Unlocking Value at McDonald's
04/09/2015 7:00 am EST
Larry Robbins is one of the more underrated hedge fund managers out there. He doesn't have the same notoriety as a Bill Ackman or Carl Icahn. But he runs Glenview Capital, which is a $20 billion hedge fund, says Marshall Hargrave in Daily Profit.
His fourth quarter letter to investors provides more insight into Robbins' genius. And the biggest standout is his conviction for the troubled fast food stock McDonald's (MCD).
Shares of McDonald's are up just 4% over the last year, which makes it one of the worst performers in the restaurant space.
But despite all the grief that McDonald's has gotten of late, it's still a force to be reckoned with. It has over 35,000 stores and an unrivaled geographical presence. The company also still generates double-digit profit margins that are some of the highest in the industry.
Robbins' recent letter isn't the first time he has mentioned McDonald's. At the Harbor Investment Conference in February, Robbins noted that his fund was buying shares of the fast food giant.
At the time, he alluded to the fact that it might be worthwhile for McDonald's to look into spinning its owned real estate into a new company, which would be a real estate investment trust (REIT). Recall that this is something that Bill Ackman was trying to push the company to do back in 2005.
But in his letter, Robbins lays out some other ideas to unlock value at McDonald's, one of which is better utilization of its balance sheet. The idea is that McDonald's should tap the favorable low interest debt markets to raise money to buy back shares.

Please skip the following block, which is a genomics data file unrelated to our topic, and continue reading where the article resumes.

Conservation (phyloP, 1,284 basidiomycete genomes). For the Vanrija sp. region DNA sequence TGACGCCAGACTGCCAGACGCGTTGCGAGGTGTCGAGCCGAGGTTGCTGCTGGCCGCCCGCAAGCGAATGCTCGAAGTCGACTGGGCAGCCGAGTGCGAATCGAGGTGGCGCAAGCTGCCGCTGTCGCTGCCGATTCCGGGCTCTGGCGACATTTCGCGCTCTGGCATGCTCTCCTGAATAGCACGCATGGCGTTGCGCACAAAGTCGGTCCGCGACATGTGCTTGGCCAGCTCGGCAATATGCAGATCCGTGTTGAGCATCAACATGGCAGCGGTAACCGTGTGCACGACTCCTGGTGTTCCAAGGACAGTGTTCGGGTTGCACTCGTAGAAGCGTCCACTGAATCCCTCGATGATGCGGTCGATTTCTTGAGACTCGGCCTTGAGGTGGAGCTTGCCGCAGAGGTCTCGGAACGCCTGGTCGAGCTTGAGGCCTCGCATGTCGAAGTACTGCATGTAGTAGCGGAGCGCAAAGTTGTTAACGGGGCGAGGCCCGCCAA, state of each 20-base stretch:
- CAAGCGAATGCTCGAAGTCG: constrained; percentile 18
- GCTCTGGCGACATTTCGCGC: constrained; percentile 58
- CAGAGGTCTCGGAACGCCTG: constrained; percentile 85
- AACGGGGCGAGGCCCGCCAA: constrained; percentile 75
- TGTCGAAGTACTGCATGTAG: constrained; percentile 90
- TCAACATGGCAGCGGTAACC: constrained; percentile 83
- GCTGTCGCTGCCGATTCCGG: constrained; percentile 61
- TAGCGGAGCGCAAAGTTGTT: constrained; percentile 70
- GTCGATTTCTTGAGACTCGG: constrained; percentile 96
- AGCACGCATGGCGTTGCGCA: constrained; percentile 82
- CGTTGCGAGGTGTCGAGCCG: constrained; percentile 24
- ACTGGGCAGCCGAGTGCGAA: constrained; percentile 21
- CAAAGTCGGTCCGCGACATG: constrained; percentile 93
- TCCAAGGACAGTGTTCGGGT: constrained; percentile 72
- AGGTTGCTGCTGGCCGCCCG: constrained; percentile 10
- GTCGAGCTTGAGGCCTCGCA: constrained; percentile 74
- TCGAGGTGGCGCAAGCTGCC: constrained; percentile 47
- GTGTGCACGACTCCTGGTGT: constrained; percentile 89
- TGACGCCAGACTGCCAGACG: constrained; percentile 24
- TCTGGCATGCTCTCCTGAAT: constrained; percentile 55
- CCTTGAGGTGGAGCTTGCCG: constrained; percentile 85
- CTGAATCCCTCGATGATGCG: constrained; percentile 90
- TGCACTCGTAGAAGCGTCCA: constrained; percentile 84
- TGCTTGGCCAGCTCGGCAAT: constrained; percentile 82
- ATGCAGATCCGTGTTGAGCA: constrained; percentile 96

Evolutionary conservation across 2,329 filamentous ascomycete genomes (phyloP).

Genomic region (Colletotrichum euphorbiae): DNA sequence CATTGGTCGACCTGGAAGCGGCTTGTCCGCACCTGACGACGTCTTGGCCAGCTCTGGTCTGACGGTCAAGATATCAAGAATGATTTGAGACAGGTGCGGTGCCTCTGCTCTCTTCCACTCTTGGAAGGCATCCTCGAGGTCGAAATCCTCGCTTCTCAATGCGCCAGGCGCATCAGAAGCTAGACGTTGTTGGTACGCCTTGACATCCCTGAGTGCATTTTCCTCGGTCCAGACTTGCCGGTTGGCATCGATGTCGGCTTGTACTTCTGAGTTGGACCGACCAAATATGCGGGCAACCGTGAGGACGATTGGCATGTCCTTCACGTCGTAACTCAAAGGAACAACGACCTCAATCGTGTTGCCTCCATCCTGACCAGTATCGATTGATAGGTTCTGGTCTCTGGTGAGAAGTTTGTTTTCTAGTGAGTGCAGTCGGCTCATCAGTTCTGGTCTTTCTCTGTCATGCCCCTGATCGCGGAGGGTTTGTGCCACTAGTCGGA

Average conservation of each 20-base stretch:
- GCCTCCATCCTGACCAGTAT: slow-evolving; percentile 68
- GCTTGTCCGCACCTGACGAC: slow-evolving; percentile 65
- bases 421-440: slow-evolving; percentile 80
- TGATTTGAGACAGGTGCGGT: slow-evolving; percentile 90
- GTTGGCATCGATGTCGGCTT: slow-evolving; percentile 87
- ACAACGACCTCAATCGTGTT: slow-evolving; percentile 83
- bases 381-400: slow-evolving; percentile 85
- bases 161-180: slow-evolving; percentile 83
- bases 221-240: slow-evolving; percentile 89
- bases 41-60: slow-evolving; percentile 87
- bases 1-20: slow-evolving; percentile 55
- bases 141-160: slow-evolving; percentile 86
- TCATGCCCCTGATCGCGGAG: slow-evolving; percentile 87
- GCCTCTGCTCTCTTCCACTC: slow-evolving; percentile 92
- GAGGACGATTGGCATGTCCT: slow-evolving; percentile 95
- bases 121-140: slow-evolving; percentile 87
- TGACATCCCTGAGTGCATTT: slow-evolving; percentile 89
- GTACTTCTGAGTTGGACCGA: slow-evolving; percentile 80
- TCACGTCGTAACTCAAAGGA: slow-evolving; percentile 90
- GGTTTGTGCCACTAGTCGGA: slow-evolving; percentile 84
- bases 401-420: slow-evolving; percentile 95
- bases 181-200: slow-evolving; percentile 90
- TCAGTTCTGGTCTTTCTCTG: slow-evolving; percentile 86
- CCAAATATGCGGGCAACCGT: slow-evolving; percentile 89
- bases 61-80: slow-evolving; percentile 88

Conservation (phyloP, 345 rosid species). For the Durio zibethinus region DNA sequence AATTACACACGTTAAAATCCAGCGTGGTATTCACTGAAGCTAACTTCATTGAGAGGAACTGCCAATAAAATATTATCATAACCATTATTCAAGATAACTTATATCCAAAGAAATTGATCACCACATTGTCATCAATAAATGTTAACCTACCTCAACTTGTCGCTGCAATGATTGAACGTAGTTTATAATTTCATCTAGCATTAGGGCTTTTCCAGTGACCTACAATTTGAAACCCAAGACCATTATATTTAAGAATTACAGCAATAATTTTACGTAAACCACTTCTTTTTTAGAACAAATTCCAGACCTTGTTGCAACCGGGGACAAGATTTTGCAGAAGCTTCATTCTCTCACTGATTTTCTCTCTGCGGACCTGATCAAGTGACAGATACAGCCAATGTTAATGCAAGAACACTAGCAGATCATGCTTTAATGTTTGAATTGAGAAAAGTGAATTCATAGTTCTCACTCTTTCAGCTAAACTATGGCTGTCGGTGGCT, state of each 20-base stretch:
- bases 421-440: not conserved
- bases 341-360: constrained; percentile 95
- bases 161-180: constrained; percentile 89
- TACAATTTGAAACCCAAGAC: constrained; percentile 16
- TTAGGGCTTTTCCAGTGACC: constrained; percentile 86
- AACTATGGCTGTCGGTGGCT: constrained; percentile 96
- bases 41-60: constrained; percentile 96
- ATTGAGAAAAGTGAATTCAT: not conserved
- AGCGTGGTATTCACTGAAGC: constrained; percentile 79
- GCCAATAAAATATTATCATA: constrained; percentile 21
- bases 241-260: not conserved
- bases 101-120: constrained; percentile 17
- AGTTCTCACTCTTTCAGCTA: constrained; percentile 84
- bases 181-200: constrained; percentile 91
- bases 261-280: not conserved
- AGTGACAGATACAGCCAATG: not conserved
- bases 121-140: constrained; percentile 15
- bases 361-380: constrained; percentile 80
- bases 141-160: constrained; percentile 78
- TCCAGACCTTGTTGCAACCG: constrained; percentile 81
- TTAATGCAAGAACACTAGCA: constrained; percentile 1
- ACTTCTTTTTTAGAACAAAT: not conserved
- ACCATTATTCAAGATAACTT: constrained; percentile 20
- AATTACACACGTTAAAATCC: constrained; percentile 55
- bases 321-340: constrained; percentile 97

In doing so, Robbins thinks McDonald's can return upwards of 25% of its market cap to shareholders by the end of 2016 and up to 50% if it took on as much leverage as its burger joint peers.
Robbins also thinks the valuation is compelling for McDonald's stock, meaning the stock looks cheap. Also, let us not forget about its industry leading 3.5% dividend yield. It has upped its dividend for 38 years in a row.
Yes, we still have the issue of declining sales and the question of whether millennials will ever embrace McDonald's. I think it's encouraging to see the company getting proactive, including recent plans to start testing all-day breakfast and the rollout of table service in Europe.
And, at a time when the S&P 500 is trading near all-time highs, McDonald's defensive properties are intriguing. As Robbins points out, food is in itself a defensive product (one that everyone has to have), but McDonald's is nicely positioned on the value end, which further insulates it from market turmoil.
In summary, you have one of the highest dividends in the restaurant space trading at an attractive valuation and you also have a $20 billion hedge fund on your side that's prodding the company to unlock value for shareholders.
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